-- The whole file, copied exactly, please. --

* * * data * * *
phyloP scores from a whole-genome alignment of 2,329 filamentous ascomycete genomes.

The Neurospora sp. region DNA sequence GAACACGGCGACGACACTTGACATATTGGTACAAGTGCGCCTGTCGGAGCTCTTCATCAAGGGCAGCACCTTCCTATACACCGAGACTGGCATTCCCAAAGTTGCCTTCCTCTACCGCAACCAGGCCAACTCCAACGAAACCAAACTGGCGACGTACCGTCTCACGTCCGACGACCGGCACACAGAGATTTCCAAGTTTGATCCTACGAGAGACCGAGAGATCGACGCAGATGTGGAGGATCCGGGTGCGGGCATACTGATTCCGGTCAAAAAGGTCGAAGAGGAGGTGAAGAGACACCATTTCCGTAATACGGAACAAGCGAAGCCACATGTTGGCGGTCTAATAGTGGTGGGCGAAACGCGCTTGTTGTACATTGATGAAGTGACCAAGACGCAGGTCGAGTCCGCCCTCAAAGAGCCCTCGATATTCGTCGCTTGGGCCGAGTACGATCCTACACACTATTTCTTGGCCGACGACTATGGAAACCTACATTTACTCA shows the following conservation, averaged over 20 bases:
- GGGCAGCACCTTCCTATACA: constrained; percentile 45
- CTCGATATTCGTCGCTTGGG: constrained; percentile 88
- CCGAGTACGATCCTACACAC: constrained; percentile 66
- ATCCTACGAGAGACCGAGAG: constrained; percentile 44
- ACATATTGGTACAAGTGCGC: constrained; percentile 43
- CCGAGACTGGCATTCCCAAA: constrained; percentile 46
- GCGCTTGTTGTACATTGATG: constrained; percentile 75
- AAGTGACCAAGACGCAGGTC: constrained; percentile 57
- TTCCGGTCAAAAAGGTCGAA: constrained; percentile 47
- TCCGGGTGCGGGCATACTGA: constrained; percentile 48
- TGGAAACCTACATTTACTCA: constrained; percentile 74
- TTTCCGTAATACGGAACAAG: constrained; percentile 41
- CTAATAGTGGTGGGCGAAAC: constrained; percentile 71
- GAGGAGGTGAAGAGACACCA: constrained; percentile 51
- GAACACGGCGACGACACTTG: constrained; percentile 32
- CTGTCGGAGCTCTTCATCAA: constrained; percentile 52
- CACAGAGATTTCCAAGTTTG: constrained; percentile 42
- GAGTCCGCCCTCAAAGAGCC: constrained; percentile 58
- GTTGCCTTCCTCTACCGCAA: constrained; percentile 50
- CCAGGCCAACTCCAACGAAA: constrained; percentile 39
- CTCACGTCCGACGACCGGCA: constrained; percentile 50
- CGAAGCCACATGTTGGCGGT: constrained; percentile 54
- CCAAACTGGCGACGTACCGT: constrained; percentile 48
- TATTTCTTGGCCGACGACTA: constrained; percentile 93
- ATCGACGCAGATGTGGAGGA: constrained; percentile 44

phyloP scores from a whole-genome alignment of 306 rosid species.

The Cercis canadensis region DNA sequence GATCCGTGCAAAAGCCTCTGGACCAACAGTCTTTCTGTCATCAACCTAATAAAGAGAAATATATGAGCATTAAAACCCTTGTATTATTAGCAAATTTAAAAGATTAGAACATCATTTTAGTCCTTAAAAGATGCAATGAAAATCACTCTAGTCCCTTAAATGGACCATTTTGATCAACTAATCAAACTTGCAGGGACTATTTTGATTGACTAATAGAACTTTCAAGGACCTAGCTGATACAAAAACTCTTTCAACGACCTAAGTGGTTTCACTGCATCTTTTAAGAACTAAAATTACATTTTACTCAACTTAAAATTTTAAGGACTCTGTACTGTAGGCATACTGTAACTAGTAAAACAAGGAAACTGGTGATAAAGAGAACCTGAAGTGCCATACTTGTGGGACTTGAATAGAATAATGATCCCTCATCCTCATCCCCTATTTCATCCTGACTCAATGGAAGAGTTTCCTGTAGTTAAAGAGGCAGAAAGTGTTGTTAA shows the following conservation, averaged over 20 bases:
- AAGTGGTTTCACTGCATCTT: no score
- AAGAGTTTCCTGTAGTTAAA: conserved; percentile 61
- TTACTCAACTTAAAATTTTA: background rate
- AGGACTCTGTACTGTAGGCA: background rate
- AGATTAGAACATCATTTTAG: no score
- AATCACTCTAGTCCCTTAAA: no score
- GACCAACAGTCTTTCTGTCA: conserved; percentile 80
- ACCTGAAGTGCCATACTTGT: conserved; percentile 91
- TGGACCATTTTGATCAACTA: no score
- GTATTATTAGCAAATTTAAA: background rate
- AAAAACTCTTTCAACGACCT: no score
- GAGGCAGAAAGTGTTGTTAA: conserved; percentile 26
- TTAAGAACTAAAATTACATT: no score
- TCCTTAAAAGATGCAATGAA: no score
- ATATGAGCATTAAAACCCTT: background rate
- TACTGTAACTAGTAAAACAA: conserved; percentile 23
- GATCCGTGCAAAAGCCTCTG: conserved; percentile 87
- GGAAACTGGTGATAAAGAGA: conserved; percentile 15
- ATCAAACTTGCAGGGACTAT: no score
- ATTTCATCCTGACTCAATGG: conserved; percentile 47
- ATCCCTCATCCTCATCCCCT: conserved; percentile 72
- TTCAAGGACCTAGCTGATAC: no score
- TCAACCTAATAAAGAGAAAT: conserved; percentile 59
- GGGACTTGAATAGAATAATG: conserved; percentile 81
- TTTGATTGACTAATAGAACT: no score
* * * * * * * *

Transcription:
phyloP scores from a whole-genome alignment of 2,329 filamentous ascomycete genomes.

The Neurospora sp. region DNA sequence GAACACGGCGACGACACTTGACATATTGGTACAAGTGCGCCTGTCGGAGCTCTTCATCAAGGGCAGCACCTTCCTATACACCGAGACTGGCATTCCCAAAGTTGCCTTCCTCTACCGCAACCAGGCCAACTCCAACGAAACCAAACTGGCGACGTACCGTCTCACGTCCGACGACCGGCACACAGAGATTTCCAAGTTTGATCCTACGAGAGACCGAGAGATCGACGCAGATGTGGAGGATCCGGGTGCGGGCATACTGATTCCGGTCAAAAAGGTCGAAGAGGAGGTGAAGAGACACCATTTCCGTAATACGGAACAAGCGAAGCCACATGTTGGCGGTCTAATAGTGGTGGGCGAAACGCGCTTGTTGTACATTGATGAAGTGACCAAGACGCAGGTCGAGTCCGCCCTCAAAGAGCCCTCGATATTCGTCGCTTGGGCCGAGTACGATCCTACACACTATTTCTTGGCCGACGACTATGGAAACCTACATTTACTCA shows the following conservation, averaged over 20 bases:
- GGGCAGCACCTTCCTATACA: constrained; percentile 45
- CTCGATATTCGTCGCTTGGG: constrained; percentile 88
- CCGAGTACGATCCTACACAC: constrained; percentile 66
- ATCCTACGAGAGACCGAGAG: constrained; percentile 44
- ACATATTGGTACAAGTGCGC: constrained; percentile 43
- CCGAGACTGGCATTCCCAAA: constrained; percentile 46
- GCGCTTGTTGTACATTGATG: constrained; percentile 75
- AAGTGACCAAGACGCAGGTC: constrained; percentile 57
- TTCCGGTCAAAAAGGTCGAA: constrained; percentile 47
- TCCGGGTGCGGGCATACTGA: constrained; percentile 48
- TGGAAACCTACATTTACTCA: constrained; percentile 74
- TTTCCGTAATACGGAACAAG: constrained; percentile 41
- CTAATAGTGGTGGGCGAAAC: constrained; percentile 71
- GAGGAGGTGAAGAGACACCA: constrained; percentile 51
- GAACACGGCGACGACACTTG: constrained; percentile 32
- CTGTCGGAGCTCTTCATCAA: constrained; percentile 52
- CACAGAGATTTCCAAGTTTG: constrained; percentile 42
- GAGTCCGCCCTCAAAGAGCC: constrained; percentile 58
- GTTGCCTTCCTCTACCGCAA: constrained; percentile 50
- CCAGGCCAACTCCAACGAAA: constrained; percentile 39
- CTCACGTCCGACGACCGGCA: constrained; percentile 50
- CGAAGCCACATGTTGGCGGT: constrained; percentile 54
- CCAAACTGGCGACGTACCGT: constrained; percentile 48
- TATTTCTTGGCCGACGACTA: constrained; percentile 93
- ATCGACGCAGATGTGGAGGA: constrained; percentile 44

phyloP scores from a whole-genome alignment of 306 rosid species.

The Cercis canadensis region DNA sequence GATCCGTGCAAAAGCCTCTGGACCAACAGTCTTTCTGTCATCAACCTAATAAAGAGAAATATATGAGCATTAAAACCCTTGTATTATTAGCAAATTTAAAAGATTAGAACATCATTTTAGTCCTTAAAAGATGCAATGAAAATCACTCTAGTCCCTTAAATGGACCATTTTGATCAACTAATCAAACTTGCAGGGACTATTTTGATTGACTAATAGAACTTTCAAGGACCTAGCTGATACAAAAACTCTTTCAACGACCTAAGTGGTTTCACTGCATCTTTTAAGAACTAAAATTACATTTTACTCAACTTAAAATTTTAAGGACTCTGTACTGTAGGCATACTGTAACTAGTAAAACAAGGAAACTGGTGATAAAGAGAACCTGAAGTGCCATACTTGTGGGACTTGAATAGAATAATGATCCCTCATCCTCATCCCCTATTTCATCCTGACTCAATGGAAGAGTTTCCTGTAGTTAAAGAGGCAGAAAGTGTTGTTAA shows the following conservation, averaged over 20 bases:
- AAGTGGTTTCACTGCATCTT: no score
- AAGAGTTTCCTGTAGTTAAA: conserved; percentile 61
- TTACTCAACTTAAAATTTTA: background rate
- AGGACTCTGTACTGTAGGCA: background rate
- AGATTAGAACATCATTTTAG: no score
- AATCACTCTAGTCCCTTAAA: no score
- GACCAACAGTCTTTCTGTCA: conserved; percentile 80
- ACCTGAAGTGCCATACTTGT: conserved; percentile 91
- TGGACCATTTTGATCAACTA: no score
- GTATTATTAGCAAATTTAAA: background rate
- AAAAACTCTTTCAACGACCT: no score
- GAGGCAGAAAGTGTTGTTAA: conserved; percentile 26
- TTAAGAACTAAAATTACATT: no score
- TCCTTAAAAGATGCAATGAA: no score
- ATATGAGCATTAAAACCCTT: background rate
- TACTGTAACTAGTAAAACAA: conserved; percentile 23
- GATCCGTGCAAAAGCCTCTG: conserved; percentile 87
- GGAAACTGGTGATAAAGAGA: conserved; percentile 15
- ATCAAACTTGCAGGGACTAT: no score
- ATTTCATCCTGACTCAATGG: conserved; percentile 47
- ATCCCTCATCCTCATCCCCT: conserved; percentile 72
- TTCAAGGACCTAGCTGATAC: no score
- TCAACCTAATAAAGAGAAAT: conserved; percentile 59
- GGGACTTGAATAGAATAATG: conserved; percentile 81
- TTTGATTGACTAATAGAACT: no score